It’s been five weeks since I started working from home and around the same time since I saw anyone besides my flatmates due to COVID-19. I can’t really decide if it’s flown by or it’s been driving me to despair. But one thing I do know is that I’ve not experienced any Fear Of Missing Out.
People have told me otherwise, but I’m really an introvert at heart. These five weeks haven’t felt too bad in all honesty. I was expecting cabin fever to set in after the third week but I’m still yet to see that.
I like to feel productive, perhaps not actually be productive, but I like the feeling of trying at least.
I find enjoying a good book and waking up without a hangover much more rewarding than spending £80 on a night out and not being able to stomach any food for the majority of the next day. That’s just the way I am. I like to feel productive, perhaps not actually be productive, but I like the feeling of trying at least. I enjoy seeing my friends, but living in London, it takes a good hour to see any of them so it doesn’t happen too often.
It’s been about three weeks, maybe four, since the pubs, restaurants and cafes started closing down here in the UK. Activities became much more ‘in-house’, we got Monopoly at the flat and started going out a lot less. Mainly because besides going to the shop for food was the only thing we needed to leave the house for. I started seeing friends do the same, and all of a sudden our social activities just took a nosedive.
For a lot of millennials, it didn’t really happen if it isn’t on your Instagram story. I’ve actually muted everyone I follow on Instagram because for me, I know the negative effects staring at someone’s holiday pics whilst I’m lying in bed until midday. It just doesn’t make me feel good (yes, I know I said I like to be productive, but we all have our off days).
For a lot of millennials, it didn’t really happen if it isn’t on your Instagram story.
Muting people on Instagram means their posts don’t come up on my feed, all I see is my own posts. If you were to look at Instagram on my phone you’d probably think I was the most narcissistic person on the app… then again maybe not. But the one thing you can’t mute is Instagram stories. They don’t disappear as the posts do. I try my hardest not to look at them, but the temptation is high. I find myself flicking through them every so often and get the same feeling as I would staring at someone’s amazing holiday snaps. Stories are slightly rawer too, yes they may not portray everything in full, but you can’t photoshop your Instagram story.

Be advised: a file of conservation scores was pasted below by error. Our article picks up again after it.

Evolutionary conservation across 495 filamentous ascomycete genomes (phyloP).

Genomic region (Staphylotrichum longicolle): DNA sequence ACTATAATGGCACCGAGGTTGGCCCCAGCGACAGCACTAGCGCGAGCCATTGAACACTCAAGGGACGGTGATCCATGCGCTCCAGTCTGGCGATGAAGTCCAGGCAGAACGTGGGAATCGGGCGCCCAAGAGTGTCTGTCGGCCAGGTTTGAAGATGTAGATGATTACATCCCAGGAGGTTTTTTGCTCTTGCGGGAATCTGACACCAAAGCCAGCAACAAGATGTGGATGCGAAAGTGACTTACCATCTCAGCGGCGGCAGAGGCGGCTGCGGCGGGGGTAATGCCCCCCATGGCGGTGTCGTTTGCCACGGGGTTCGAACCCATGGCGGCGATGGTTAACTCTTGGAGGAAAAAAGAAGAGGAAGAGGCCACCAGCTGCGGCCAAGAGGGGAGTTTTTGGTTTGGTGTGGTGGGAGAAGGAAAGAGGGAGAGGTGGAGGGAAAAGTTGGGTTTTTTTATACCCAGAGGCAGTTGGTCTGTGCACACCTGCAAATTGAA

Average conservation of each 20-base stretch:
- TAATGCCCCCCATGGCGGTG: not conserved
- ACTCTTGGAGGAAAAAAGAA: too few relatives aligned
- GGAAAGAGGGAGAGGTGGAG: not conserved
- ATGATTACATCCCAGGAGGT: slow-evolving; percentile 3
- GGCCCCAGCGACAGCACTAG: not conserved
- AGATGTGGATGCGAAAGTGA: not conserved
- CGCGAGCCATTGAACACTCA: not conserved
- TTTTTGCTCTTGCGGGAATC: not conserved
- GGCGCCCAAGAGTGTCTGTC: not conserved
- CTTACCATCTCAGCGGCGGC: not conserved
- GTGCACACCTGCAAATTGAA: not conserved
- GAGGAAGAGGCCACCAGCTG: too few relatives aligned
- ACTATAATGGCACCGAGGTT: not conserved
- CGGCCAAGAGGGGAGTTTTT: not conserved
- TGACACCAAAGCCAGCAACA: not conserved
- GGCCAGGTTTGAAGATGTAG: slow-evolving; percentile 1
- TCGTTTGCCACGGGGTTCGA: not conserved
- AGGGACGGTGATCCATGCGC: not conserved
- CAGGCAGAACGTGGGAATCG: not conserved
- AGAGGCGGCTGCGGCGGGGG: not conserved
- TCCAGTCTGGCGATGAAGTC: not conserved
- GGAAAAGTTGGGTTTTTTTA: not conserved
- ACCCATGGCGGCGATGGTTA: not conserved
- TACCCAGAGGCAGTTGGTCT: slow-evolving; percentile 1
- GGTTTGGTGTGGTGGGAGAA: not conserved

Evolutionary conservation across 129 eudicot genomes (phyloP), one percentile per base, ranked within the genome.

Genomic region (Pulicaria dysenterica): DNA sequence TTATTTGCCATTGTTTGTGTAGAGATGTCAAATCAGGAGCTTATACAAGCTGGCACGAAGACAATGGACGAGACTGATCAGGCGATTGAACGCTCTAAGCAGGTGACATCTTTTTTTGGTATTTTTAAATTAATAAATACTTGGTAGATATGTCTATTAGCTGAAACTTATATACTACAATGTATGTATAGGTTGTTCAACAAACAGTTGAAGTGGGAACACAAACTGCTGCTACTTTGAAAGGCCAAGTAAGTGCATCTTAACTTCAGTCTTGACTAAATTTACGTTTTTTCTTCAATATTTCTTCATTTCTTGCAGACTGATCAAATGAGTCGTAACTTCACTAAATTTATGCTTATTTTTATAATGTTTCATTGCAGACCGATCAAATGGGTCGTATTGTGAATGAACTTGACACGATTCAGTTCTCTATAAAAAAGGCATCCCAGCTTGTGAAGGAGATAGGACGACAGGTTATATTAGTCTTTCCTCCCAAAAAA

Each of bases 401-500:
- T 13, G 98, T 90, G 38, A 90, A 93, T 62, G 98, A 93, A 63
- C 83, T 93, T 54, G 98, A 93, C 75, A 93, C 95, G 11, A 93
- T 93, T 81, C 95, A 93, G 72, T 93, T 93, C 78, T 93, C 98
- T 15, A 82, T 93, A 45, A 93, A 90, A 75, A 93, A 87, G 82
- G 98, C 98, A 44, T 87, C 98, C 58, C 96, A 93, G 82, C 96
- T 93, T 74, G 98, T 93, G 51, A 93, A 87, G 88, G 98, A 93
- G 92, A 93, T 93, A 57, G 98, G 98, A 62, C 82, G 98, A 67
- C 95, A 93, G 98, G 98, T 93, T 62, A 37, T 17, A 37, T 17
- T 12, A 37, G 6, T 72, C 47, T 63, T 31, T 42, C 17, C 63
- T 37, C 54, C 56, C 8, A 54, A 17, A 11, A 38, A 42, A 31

We’ve all been reduced to the confines of our homes and there’s nothing to show off anymore.
Social media is where a lot of millennials like myself experience the greatest amount of FOMO. The fear of missing out. With everyone now in lockdown, there’s not much to post. It’s now just daily updates from people in bed or trying to trick-shot a ping pong ball into a cup. There are no amazing Instagram stories from yachts in the South of France or of someones 12oz rump steak at the newest restaurant in the city. We’ve all been reduced to the confines of our homes and there’s nothing to show off anymore. I’m not missing out on anything because no one’s doing anything. And if they are, it’s not exciting enough to post on social media, so it’s out of sight and out of mind.
To keep myself entertained I’ve been doing a lot of exercise. My road bike and my running shoes have never seen so much action. Besides getting my daily exercise in since I’m stuck at home 24/7, it’s really allowed me to focus on myself. I’ve learnt new things, I’ve read more and I’ve been really happy doing so. I’m not chasing anything, I’m doing everything at my own pace and doing it for myself. Being inside for five weeks has given me a lot of time to reflect, my routines are out of whack but I’m still journaling and at no point have I ever written anything negative. I’ve been content the whole time.
I’m not chasing anything, I’m doing everything at my own pace and doing it for myself.
Maybe I’m the exception, but maybe not. It’s definitely made me realise I don’t need anyone else to be happy. Over the last few years I haven’t put myself first, I’ve always had someone else in mind. That changed at the beginning of the year after a relationship ended but these five weeks have really driven home the fact that I just need to focus on myself first. That’s all I need to be happy and everything else is an added bonus.